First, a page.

Come to think of it, this suggests that you might be able to save vigesimal by a sort of numeric diglossia with decimal. We could consider adding with the "teens" digits (that go down to the feet) to be an exercise that is covered only
after adding with single digits (on the hands) is completely understood, so that the gradation of addition facts would be:
1. The trivial facts (adding 0 and 1);
2. The facts whose answer doesn't surpass a;
3. The facts whose addends don't surpass a;
4. The facts where one addend surpasses a;
5. The facts where both addends surpass a.
The beginning, in fact, would look exactly like decimal, except that once we get to group 3, we're writing "8 + 6 = e" instead of "8 + 6 = 14". Of course we'd still
say "fourteen" or something like that, but we'd write it with its own transdecimal digit. Starting group 4 would presumably be facts like "plus a, without carries", "plus 5, without carries", and "plus f, without carries", as
Oschkar's exposé has them. (I may write a revised version going through this route.) Group 5 can either round off from 10 using subtractive strategies or simply group the "teens" together into a carry and then use group 3 strategies for the remainders.
In this sort of vigesimal, you'd learn the tables up to ten times ten, but in base twenty, and you could have a lot of code-switching involved with a decimal nomenclature. So you could say "eight nines make seventy-two", but you'd always write it as "8*9=3c". Once again we have:
1. The trivial facts (multiplying by 0 and 1);
2. The facts whose multiplicands don't surpass a;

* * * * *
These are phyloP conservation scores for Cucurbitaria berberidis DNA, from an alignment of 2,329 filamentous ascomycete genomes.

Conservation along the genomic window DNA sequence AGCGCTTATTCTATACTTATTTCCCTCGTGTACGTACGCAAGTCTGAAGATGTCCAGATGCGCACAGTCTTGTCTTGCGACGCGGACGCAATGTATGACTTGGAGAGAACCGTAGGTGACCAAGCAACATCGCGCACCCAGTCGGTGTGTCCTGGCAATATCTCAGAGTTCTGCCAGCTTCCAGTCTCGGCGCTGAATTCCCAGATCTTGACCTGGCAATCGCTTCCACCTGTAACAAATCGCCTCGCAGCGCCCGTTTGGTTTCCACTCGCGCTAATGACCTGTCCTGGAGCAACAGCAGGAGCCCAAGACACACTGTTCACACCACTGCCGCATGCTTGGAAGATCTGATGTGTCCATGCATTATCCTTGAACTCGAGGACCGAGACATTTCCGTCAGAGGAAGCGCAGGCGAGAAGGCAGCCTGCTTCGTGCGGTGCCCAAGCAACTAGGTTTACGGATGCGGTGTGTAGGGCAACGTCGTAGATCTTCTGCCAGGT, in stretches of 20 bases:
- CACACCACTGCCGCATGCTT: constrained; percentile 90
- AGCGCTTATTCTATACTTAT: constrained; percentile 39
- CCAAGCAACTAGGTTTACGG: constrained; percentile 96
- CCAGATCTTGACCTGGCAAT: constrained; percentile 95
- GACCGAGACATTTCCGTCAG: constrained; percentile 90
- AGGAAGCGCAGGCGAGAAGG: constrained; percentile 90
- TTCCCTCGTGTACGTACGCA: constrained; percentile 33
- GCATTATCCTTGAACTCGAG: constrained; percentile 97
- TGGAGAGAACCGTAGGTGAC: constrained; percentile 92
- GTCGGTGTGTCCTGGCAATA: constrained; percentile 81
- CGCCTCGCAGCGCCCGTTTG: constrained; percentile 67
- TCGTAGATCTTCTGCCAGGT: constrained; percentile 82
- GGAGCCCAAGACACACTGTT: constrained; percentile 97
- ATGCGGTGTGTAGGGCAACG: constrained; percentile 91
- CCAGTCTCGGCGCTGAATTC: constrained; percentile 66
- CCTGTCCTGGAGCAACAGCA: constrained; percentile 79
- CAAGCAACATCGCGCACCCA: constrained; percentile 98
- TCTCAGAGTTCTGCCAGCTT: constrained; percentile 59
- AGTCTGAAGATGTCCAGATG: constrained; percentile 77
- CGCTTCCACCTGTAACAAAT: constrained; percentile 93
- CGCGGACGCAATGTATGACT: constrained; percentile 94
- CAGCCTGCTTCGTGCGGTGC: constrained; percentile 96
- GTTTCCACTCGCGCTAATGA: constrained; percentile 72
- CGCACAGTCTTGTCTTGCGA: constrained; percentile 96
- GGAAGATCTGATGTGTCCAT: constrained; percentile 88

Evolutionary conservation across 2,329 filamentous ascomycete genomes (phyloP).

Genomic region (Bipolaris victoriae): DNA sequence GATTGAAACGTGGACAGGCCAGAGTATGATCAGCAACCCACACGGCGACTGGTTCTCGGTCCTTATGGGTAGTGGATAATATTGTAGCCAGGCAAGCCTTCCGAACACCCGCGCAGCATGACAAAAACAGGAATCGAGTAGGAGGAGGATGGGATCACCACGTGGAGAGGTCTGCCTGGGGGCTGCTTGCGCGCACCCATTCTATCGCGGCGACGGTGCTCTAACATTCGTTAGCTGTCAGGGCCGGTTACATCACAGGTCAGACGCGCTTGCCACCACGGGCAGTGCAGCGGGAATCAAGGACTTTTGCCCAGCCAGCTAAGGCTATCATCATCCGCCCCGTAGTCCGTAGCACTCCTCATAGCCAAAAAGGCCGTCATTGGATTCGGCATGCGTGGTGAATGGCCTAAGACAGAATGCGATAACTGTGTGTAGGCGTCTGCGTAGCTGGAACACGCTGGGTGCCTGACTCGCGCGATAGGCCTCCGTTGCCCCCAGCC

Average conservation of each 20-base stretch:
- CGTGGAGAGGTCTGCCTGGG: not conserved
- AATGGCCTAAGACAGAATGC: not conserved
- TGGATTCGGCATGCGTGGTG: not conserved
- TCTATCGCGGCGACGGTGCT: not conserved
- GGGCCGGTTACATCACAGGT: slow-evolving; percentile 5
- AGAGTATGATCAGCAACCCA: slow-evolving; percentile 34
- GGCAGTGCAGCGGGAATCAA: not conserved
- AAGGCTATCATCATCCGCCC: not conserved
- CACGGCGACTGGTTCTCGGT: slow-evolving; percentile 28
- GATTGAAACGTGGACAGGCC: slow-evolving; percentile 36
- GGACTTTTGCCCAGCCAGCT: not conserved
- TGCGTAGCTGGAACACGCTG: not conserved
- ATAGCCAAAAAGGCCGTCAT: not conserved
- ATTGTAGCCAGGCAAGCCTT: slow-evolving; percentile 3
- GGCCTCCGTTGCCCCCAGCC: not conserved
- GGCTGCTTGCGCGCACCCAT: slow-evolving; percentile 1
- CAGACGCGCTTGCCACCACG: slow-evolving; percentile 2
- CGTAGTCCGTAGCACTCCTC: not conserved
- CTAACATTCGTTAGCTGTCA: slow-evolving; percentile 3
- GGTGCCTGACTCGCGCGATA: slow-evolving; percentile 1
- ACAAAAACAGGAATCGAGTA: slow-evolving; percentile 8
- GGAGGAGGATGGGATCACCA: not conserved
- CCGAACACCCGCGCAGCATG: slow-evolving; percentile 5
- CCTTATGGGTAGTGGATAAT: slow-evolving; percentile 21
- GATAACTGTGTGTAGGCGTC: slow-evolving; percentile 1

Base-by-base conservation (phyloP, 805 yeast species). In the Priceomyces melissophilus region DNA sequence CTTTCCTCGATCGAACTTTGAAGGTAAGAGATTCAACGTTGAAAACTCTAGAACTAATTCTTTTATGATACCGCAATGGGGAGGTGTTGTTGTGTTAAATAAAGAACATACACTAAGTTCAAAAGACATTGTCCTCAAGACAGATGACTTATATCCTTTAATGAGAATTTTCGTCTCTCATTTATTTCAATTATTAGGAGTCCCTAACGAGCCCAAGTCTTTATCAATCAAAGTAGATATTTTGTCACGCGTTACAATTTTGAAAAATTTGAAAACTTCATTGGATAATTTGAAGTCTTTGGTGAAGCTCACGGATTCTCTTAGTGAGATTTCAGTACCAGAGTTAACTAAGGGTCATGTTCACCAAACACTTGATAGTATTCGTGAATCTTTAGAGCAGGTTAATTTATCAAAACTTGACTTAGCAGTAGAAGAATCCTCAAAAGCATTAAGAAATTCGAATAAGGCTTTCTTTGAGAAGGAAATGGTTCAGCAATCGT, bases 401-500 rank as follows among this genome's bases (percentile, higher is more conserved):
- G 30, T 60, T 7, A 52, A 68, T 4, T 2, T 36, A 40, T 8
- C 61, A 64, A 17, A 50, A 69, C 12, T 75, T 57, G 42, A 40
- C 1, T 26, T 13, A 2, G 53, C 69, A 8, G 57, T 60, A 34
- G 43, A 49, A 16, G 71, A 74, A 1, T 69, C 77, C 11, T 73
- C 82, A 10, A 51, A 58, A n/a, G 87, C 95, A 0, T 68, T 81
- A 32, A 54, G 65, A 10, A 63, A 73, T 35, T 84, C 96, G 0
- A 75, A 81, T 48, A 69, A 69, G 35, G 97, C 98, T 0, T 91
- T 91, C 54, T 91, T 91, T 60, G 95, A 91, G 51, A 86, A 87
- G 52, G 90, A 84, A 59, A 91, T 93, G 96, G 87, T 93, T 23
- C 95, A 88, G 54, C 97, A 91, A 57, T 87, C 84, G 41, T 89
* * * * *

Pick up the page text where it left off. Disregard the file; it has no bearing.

3. The facts where one multiplicand surpasses a;
4. The facts where both multiplicands surpass a.
I imagine that the effect of multiplying by a (halving a number) has to be taught early, somewhat apart from these groups. Then we can learn the tables up to a*a=50 using something close to the decimal strategies (although I confess I haven't really thought much about the alterations needed because the base is double the size). To do the facts in group 3, you break up the larger multiplicand into a and some leftovers; so g*7 = a*7 + 6*7 = 3a + 22 = 5c. (I think the facts with a need to be thoroughly drilled in, so that they feel almost as round as the true scores. Perhaps there needs to be finger-only counting as well as finger-and-toe counting?) To do the facts in group 4, you use the quarter-squares identity, just as you can for the high facts in group 2 if the decimal nine-times strategies aren't obvious enough. For example, d*e = (a+3)(a+4) = (h*a) + (3*4) = 92. Of course you can in some cases use 10 instead, like in g*h = (10-4)(10-3) = d0 + c = dc. And if you do them enough, it might well be possible to memorise them all.
I'm not sure if this can really be taken past twenty, because of the need to learn lots of different numerals. But if it can, it seems to be one of the best hopes available for such a double-sized base.
P.S. I think I've forgotten the even bigger problem that this doesn't really reduce the number of facts you have to learn, but only it makes it possible to learn the ones that are already there, so that I think it's massively unlikely that this would actually work to get people to memorise the facts for {24, 28}. This being said, these bases are larger, so it takes less efficiency to get them to work as long as the bottom of the range is well-understood. I think I'll have to try them all out again. This is honestly still using mid-scale strategies with the exception that removing the alternation perhaps removes the biggest hurdle, but they might not feel that way.